11. The most significant development, for this inquiry, has been in laboratory techniques for the detection of specific genes or DNA sequences. For example, the gene for the dominant and fatal condition known as Huntington's Chorea has been cloned and a diagnostic test developed.[21] The increasing use of 'gene-chip' (also known as 'micro-arrays') technology, which allows the examination of many gene products simultaneously, will have a significant impact on the diagnosis of diseases, especially in relation to multi-genic conditions. It is therefore becoming increasingly feasible for the identification of disease-associated and other genes to be available at the level of the hospital pathology laboratory, and, within the foreseeable future, also in the primary healthcare surgery. The identification of over 1.4 million Single Nucleotide Polymorphisms (SNPs) within the human genome - points in the DNA sequence which differ between individuals at the level of single nucleotides - now provide markers to identify disease-associated genes in normal and patient populations.

5   Human Genetics: the Science and its Consequences, Third Report of the Science and Technology Committee, Session 1994-95, HC41-I. Back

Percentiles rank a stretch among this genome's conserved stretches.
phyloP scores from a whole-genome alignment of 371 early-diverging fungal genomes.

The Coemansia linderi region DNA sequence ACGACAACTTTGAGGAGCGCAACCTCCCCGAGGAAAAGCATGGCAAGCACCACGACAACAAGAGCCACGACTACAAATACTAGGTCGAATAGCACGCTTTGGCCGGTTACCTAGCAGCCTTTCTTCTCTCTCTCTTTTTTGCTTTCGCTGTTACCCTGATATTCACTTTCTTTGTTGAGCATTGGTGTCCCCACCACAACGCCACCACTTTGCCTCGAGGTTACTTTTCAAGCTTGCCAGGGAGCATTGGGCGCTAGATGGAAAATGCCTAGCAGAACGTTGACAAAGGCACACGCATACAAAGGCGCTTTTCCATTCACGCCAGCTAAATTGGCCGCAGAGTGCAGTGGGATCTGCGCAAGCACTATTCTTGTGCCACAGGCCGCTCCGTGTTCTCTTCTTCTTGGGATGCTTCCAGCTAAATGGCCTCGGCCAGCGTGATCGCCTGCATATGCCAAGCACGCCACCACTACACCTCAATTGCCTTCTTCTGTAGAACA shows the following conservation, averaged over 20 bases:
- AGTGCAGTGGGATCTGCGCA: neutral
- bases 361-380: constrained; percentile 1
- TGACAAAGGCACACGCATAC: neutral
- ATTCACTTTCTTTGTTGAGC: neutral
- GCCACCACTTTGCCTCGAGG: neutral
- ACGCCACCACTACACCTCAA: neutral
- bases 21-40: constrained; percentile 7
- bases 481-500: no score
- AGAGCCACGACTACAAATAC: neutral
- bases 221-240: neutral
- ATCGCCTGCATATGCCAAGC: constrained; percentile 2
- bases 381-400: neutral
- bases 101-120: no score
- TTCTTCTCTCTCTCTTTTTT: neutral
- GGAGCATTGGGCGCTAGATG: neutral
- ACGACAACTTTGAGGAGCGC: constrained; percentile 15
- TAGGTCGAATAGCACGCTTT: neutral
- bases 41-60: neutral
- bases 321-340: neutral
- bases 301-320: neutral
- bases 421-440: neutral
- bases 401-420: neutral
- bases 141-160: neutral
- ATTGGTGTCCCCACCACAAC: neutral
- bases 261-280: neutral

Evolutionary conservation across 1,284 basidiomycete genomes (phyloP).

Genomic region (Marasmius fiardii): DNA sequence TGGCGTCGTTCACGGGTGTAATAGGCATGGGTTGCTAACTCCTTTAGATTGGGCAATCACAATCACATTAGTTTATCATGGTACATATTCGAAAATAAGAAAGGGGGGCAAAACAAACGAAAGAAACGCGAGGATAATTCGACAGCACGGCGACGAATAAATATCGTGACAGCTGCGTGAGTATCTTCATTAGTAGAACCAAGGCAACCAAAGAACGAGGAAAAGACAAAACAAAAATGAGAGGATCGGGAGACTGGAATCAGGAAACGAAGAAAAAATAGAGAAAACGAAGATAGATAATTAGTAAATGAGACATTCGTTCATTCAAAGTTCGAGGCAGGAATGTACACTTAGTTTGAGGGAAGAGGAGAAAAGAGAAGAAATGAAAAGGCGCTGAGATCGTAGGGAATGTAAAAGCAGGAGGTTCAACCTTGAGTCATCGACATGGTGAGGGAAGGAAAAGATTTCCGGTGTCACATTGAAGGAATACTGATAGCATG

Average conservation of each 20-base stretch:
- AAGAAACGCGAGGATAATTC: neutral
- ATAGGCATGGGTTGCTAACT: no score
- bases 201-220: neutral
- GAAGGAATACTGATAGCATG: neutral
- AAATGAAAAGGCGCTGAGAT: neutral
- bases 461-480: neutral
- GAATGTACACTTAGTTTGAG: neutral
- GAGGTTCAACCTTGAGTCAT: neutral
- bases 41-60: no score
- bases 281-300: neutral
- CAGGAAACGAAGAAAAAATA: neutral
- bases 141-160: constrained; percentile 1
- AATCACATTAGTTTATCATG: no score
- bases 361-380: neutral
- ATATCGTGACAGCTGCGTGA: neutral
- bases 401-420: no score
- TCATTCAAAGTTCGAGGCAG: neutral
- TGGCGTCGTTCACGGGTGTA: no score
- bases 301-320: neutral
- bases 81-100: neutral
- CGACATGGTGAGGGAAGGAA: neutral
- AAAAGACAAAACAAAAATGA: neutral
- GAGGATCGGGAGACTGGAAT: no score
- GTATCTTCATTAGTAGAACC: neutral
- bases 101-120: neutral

6 Back

7   The working party launched its consultation document on 19th March 2001, with the closing date for submissions on 31st July. Back

8   The House of Lords Committee has already published its first volume of its evidence as: Human Genetic Databases: Written evidence received up to 31 October 2000, House of Lords Select Committee on Science and Technology, Session 1999-2000, HL Paper 115. It has now published its 4th Report: Human Genetic Databases: challenges and opportunities , House of Commons Select Committee on Science and Technology, Session 2000-01, HL Paper 57. Back

9  Notes to accompany applications to GAIC for approval to use genetic test results for insurance risk assessment, GAIC, June 2000, annex B. Back

10   Evidence, p 51, paragraph 1. Back

11   Evidence, p 43, paragraph (i). Back

12   Evidence, p 46, paragraph 1. Back

13   HC41-I. Back

14  Ibid. paragraph 246. Back

15   Ibid. paragraph 247. Back

16   Ibid. paragraph 248. Back

17   Government's Response to the Third Report of the House of Commons Select Committee on Science and Technology, 1994-95 Session, DTI, Cm 3061, January 1996, paragraphs 100-104. Back

18   Ibid. paragraph 100. Back

19   Human Genetics: The Government's Response, Third Report Session 1995-96, HC231-I, paragraphs 17-19. Back

20   Ibid. paragraph 19. Back

21   Huntington's Chorea is a rare hereditary disease characterised by involuntary movements and dementia. Each child of a parent with the disease has a 50-50 chance of developing it. The usual time of onset is between 35 and 45, but 10 per cent of cases occur under the age of 20. Black's Medical Dictionary, ed. Gordon MacPherson, 1999, page 258. Back